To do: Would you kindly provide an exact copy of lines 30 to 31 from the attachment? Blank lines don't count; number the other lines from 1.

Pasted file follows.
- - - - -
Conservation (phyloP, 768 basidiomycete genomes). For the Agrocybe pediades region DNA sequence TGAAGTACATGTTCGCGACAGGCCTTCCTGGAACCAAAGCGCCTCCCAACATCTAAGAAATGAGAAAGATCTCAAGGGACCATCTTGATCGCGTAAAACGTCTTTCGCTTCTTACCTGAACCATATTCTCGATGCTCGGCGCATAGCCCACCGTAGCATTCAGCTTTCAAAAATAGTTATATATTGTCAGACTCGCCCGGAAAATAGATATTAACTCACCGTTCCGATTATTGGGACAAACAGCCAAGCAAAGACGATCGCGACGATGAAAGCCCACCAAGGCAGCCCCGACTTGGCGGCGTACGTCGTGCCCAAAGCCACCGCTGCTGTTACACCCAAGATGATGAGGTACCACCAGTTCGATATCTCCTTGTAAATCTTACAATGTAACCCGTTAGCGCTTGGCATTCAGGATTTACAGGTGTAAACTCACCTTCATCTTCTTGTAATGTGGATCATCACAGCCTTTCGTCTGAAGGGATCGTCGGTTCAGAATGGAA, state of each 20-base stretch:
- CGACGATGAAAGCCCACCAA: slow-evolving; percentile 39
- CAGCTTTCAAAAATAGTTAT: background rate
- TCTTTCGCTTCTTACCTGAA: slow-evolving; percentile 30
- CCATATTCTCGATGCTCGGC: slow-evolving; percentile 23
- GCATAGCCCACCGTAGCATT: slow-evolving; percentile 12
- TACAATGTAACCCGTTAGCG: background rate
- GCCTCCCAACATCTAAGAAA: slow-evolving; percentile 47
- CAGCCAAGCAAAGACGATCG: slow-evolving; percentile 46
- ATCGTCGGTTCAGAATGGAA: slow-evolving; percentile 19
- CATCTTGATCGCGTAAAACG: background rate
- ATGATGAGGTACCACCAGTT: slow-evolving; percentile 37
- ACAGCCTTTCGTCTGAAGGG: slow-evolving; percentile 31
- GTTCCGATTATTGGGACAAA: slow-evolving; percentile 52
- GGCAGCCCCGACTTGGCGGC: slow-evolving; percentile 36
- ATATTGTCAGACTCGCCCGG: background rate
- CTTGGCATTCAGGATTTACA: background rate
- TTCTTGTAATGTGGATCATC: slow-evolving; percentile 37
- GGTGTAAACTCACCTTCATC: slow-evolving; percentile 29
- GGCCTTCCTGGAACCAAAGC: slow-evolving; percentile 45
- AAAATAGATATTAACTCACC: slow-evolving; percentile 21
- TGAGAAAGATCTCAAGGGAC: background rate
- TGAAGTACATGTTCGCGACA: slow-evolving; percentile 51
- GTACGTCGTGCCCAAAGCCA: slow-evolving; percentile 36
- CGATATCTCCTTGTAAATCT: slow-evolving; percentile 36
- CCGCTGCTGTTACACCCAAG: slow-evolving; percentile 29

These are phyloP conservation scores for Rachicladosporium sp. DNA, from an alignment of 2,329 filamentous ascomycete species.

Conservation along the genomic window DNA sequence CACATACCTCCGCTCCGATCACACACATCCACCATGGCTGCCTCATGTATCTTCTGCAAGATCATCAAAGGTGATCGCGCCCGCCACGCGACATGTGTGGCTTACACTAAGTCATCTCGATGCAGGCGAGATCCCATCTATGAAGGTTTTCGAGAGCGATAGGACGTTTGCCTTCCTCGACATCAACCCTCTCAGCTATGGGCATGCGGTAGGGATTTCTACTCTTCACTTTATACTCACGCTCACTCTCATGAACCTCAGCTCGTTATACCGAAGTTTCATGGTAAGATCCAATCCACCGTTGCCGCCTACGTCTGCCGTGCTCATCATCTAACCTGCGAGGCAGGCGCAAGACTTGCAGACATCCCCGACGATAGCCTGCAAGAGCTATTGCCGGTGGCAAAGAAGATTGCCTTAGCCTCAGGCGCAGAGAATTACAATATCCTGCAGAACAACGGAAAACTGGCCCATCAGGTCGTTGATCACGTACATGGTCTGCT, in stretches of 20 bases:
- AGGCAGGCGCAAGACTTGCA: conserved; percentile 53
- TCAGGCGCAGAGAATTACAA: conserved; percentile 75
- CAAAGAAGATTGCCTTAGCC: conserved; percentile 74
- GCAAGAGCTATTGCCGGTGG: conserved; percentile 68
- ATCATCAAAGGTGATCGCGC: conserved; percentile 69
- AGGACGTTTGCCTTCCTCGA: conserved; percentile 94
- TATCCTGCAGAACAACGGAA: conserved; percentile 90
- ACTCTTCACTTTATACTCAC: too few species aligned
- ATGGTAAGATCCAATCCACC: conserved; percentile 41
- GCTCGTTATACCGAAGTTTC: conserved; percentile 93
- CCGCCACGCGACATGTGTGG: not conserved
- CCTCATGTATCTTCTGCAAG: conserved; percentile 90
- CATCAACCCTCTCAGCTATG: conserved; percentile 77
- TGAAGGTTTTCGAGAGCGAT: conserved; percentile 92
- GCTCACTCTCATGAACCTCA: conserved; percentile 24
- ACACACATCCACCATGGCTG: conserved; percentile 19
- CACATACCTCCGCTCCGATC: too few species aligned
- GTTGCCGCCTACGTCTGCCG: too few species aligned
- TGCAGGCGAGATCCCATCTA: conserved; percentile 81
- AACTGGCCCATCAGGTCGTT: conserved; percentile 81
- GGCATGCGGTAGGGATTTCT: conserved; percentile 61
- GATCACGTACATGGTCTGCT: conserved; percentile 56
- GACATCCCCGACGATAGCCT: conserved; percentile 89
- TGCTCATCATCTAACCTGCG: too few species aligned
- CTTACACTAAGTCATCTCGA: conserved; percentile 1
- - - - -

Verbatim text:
- TCAGGCGCAGAGAATTACAA: conserved; percentile 75
- CAAAGAAGATTGCCTTAGCC: conserved; percentile 74